Rauner calls ten-day special legislative session before the end of the fiscal year, and other Chicago news

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Governor Bruce Rauner at a round table with Hegewisch business community leaders earlier this month - BRIAN JACKSON/FOR THE SUN-TIMES
  • Brian Jackson/For the Sun-Times
  • Governor Bruce Rauner at a round table with Hegewisch business community leaders earlier this month

Welcome to the Reader's morning briefing for Friday, June 16, 2017. Have a great weekend!

  • Rauner tries to end budget stalemate with ten-day special legislative session

Governor Bruce Rauner has called a ten-day special legislative session from June 21 to 30 to try to end the nearly tw0-year-old state budget impasse before the end of the fiscal year. "Today, I'm calling the General Assembly back here to Springfield—a continuous special session that will start next week and stay in effect until a balanced budget is passed," Rauner said in a Facebook video. "We have tough, urgent choices to make and the legislature must be present to make them." [Sun-Times]

  • Cook County will no longer prosecute some traffic offenses due to lack of resources

The Cook County state's attorney's office will stop prosecuting some traffic offenses due to lack of resources and personnel. "The state's attorney's office will not prosecute people accused of driving on licenses that have been suspended or revoked for financial reasons—such as failure to pay child support, tolls or parking tickets," the Tribune reports. Cities in Cook County will still have the option to prosecute these offenses. "We are in a triage mode, and we can't continue to do what we were doing ten years ago with 30 percent less resources," first assistant state's attorney Eric Sussman told the newspaper. [Tribune]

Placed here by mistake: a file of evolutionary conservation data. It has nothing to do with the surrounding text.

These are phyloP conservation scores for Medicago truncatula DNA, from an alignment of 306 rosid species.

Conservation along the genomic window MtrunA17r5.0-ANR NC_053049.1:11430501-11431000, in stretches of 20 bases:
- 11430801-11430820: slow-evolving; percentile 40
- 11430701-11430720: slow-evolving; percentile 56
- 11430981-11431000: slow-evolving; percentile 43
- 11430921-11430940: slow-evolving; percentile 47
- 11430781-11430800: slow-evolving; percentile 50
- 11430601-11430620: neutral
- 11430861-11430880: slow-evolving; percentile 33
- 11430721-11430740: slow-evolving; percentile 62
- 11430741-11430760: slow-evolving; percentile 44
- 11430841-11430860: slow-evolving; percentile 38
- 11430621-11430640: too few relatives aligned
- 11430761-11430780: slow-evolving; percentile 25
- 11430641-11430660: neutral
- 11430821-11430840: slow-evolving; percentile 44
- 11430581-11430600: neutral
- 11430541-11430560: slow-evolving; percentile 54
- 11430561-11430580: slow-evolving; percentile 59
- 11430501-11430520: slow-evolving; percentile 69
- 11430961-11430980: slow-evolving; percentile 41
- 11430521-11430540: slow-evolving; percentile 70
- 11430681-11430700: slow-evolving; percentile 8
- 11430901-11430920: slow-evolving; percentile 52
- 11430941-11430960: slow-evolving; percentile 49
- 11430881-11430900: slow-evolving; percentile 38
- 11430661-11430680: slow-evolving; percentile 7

• Powerball, Mega Millions will drop Illinois from lottery if there's no solution to the budget impasse

The Multi-State Lottery Association will drop Illinois from the Powerball and Mega Millions games at the end of June unless the ongoing budget impasse is resolved. Without a budget in place, the state isn't authorized to make payments to Mega Millions, or the association. It is just "another example of why the General Assembly needs to deliver a balanced budget to the governor," Illinois Lottery spokesman Jason Schaumburg told the Sun-Times. [Sun-Times]

  • Construction on the Obama Library will take three years, cost $350 million

The Obama Foundation is searching for a construction manager who can build the Obama Presidential Center in three years for $350 million, according to DNAinfo Chicago. Construction will start in the fall of 2018, with the 200,000- to 250,000-square-foot center slated to open to the public in 2021. The foundation is expected to fill the position in the fall. [DNAinfo Chicago]

  • The disappearance of a Chinese scholar in Urbana is being investigated as a kidnapping

The disappearance of 26-year-old Chinese scholar Yingying Zhang on the University of Illinois at Urbana-Champaign campus is being investigated as a kidnapping by the Federal Bureau of Investigation. Zhang had been in the central Illinois town for about a month when she disappeared June 9. "We have her on video getting into a car, and that's the last we see of her," campus police spokesman Patrick Wade told the News-Gazette. "That's obviously very concerning." [Associated Press via ABC7 Chicago]

  • Elementary school students ask Park Board to rename Douglas Park after Frederick Douglass instead of Stephen Douglas

A group of local fifth-grade students has asked the Chicago Park Board to rename Douglas Park, which is named after former congressman and Abraham Lincoln rival Stephen Douglas, after abolitionist Frederick Douglass. The students argued that it's not fitting for a park in a mostly African-American neighborhood to be named after Douglas, who supported slavery as a state's right. "He went with the majority, even if the majority wanted slavery," student Kirk Kelly said. "From our point of view, that wasn't enough to have a park named after you. . . . Frederick was a revolutionary who believed in freedom and black revolution." The students won the support of 24th Ward alderman Michael Scott Jr. "I don't think it's appropriate for someone who was a pseudo-champion of slavery to have a park named after them in a community that is [home to] people who are the descendants of slaves," he said. [DNAinfo Chicago]


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